6) Mix it up. Remember to to mix it up. In the summer, I hit the farmer's market and try to buy something I don't normally cook with. Other times, I hit Trader Joes with part of my food budget and buy some items that we wouldn't normally get. And here's why: I've found that if I get stuck in a food rut, I get frustrated and suddenly want to go out to eat... which is way more expensive than simply changing it up a bit. Basically, know your trigger points, and make a plan to take care of them before you hit that point.
With all that, here's what I'm super happy about today: pressure cookers and whole chickens. I bought myself a pressure cooker a couple months back and loooooove it. A pain point for me with cooking is the time; many evenings are full and I would forget to throw something in the crock-pot in the middle of getting my kids out the door for school. Enter my new kitchen toy. I considered buying an Instant Pot but wasn't sure how much I'd use it, so I bought a different brand for $40. Totally worth it. (tbh - I'd suggest buying an IP if you're going to get one. So many recipes are written for it and you won't have to pray that you adjusted the recipe times correctly for your model). Anyway, it's great. I also figured out THIS WEEK (seriously, still learning) it is much more economical to buy a whole chicken than specific pieces. Yes, there are bones and whatnot, but once cooked, it's still cheaper per pound, I can cook it in my pressure cooker in 25 minutes, AND I can make a great bone broth (that makes a really great base for soup and saves me not having to buy broth). If you're keeping a food budget low, saving money on meat is an area that gives a lot of space for other ingredients to work with.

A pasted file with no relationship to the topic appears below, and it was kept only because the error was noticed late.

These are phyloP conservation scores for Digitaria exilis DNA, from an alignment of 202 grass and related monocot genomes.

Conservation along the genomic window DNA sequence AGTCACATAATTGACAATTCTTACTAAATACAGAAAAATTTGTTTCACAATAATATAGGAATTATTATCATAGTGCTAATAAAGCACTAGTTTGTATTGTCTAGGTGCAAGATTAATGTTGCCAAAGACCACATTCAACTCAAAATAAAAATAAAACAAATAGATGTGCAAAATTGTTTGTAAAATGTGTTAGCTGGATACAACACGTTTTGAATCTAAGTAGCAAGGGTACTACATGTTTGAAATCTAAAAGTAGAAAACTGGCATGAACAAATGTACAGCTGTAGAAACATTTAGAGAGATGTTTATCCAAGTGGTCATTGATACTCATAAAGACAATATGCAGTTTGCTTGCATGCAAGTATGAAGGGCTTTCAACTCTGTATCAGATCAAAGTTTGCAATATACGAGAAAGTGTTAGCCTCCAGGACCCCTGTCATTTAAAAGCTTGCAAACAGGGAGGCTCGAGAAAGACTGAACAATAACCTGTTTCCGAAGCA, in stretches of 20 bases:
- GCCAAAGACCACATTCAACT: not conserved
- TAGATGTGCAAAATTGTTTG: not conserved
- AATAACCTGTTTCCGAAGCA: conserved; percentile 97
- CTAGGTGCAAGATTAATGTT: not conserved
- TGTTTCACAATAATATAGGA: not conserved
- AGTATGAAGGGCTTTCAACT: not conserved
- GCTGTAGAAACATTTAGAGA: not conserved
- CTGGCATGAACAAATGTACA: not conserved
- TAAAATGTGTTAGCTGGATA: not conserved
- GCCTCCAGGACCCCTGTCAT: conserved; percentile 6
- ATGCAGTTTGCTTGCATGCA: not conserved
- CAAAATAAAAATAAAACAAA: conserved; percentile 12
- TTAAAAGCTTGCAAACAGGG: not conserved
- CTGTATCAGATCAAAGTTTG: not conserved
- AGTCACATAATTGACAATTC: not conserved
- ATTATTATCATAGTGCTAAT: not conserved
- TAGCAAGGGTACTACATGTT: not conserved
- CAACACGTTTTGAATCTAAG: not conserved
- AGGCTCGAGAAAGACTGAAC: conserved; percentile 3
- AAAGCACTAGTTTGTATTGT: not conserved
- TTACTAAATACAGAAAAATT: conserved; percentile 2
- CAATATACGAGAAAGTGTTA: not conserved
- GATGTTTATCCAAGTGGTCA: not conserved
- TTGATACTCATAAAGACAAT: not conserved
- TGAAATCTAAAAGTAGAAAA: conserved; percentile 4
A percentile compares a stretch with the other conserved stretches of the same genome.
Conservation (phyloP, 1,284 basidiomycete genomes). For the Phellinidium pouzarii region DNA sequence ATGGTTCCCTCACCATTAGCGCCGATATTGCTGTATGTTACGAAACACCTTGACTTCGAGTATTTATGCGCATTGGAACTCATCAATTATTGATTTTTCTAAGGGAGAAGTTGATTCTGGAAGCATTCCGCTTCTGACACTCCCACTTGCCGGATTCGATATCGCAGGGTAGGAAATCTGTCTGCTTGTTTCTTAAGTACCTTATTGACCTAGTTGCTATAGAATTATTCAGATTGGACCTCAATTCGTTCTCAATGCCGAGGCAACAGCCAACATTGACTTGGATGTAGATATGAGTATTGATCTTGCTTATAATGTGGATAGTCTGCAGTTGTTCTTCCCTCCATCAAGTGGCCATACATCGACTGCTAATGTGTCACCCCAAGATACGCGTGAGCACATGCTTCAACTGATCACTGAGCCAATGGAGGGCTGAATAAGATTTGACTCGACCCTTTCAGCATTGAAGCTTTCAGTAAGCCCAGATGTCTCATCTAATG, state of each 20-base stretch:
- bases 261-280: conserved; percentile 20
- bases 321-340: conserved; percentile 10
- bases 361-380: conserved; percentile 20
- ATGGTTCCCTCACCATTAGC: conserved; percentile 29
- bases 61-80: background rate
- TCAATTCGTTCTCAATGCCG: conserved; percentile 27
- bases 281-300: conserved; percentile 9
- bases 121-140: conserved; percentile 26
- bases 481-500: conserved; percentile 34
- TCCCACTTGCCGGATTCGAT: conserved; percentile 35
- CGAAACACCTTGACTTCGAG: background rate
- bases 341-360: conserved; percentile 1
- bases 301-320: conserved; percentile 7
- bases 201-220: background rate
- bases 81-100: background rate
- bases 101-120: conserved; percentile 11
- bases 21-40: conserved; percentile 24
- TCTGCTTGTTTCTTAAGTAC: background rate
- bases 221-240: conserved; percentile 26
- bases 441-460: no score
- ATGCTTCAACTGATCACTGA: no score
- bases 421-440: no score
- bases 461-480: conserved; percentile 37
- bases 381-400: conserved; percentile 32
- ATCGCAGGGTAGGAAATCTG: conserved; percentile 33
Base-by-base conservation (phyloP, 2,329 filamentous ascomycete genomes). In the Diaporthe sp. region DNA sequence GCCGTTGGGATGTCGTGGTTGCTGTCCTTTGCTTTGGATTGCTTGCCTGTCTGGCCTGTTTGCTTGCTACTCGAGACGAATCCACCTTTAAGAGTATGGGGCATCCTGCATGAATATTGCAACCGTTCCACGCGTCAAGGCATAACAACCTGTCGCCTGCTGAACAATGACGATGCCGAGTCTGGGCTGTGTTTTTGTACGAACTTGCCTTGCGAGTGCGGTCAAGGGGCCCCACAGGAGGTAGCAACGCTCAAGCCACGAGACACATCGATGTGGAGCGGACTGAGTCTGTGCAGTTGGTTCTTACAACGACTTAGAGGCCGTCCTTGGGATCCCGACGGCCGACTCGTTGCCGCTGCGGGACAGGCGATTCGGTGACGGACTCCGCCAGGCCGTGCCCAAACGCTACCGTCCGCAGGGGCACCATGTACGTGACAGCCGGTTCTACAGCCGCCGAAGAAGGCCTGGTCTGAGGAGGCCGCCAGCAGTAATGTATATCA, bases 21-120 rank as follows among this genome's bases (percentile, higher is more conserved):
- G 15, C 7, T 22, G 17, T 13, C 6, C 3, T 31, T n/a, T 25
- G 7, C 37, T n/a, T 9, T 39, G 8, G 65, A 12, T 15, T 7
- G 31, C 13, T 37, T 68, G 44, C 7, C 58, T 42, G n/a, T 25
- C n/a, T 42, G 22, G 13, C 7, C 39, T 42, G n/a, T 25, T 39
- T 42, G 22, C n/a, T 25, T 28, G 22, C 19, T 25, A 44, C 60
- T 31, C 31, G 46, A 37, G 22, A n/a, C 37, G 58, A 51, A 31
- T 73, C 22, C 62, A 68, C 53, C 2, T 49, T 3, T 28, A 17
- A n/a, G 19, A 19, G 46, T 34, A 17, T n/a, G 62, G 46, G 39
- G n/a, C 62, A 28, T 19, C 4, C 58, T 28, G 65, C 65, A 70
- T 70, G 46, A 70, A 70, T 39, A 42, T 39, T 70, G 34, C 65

Long story short, I'm pretty happy with all this right now. How about you? What are your favorite tips and tricks? Any budget areas that you keep low so that you have a little more to work with in others? Let me know!
(Read time: 3 Minutes)
My two sons are very different in their approach to failure. My oldest will not give up. He was the kid who tried stairs over and over and OVER again until he finally mastered getting to the top without falling. To him, failure was a sign that something absolutely MUST be accomplished. As he's gotten older, this is still the case... BUT he only wants his "practice" to be done in private so that people only see his 100% success.
My younger son is much different. He didn't TRY stairs for ages. He never attempted the first one; instead he played contently on the ground. Then one day, he wanted to go up to his bedroom and climbed the whole flight without pausing. At the time, he would rather wait until he KNEW he could do it without failing AT ALL, than try when there was a possibility it might not work. As he's gotten older, this is still the case... BUT he's now in situations where there's a growth process that isn't solely reliant on him "being ready" (i.e. school).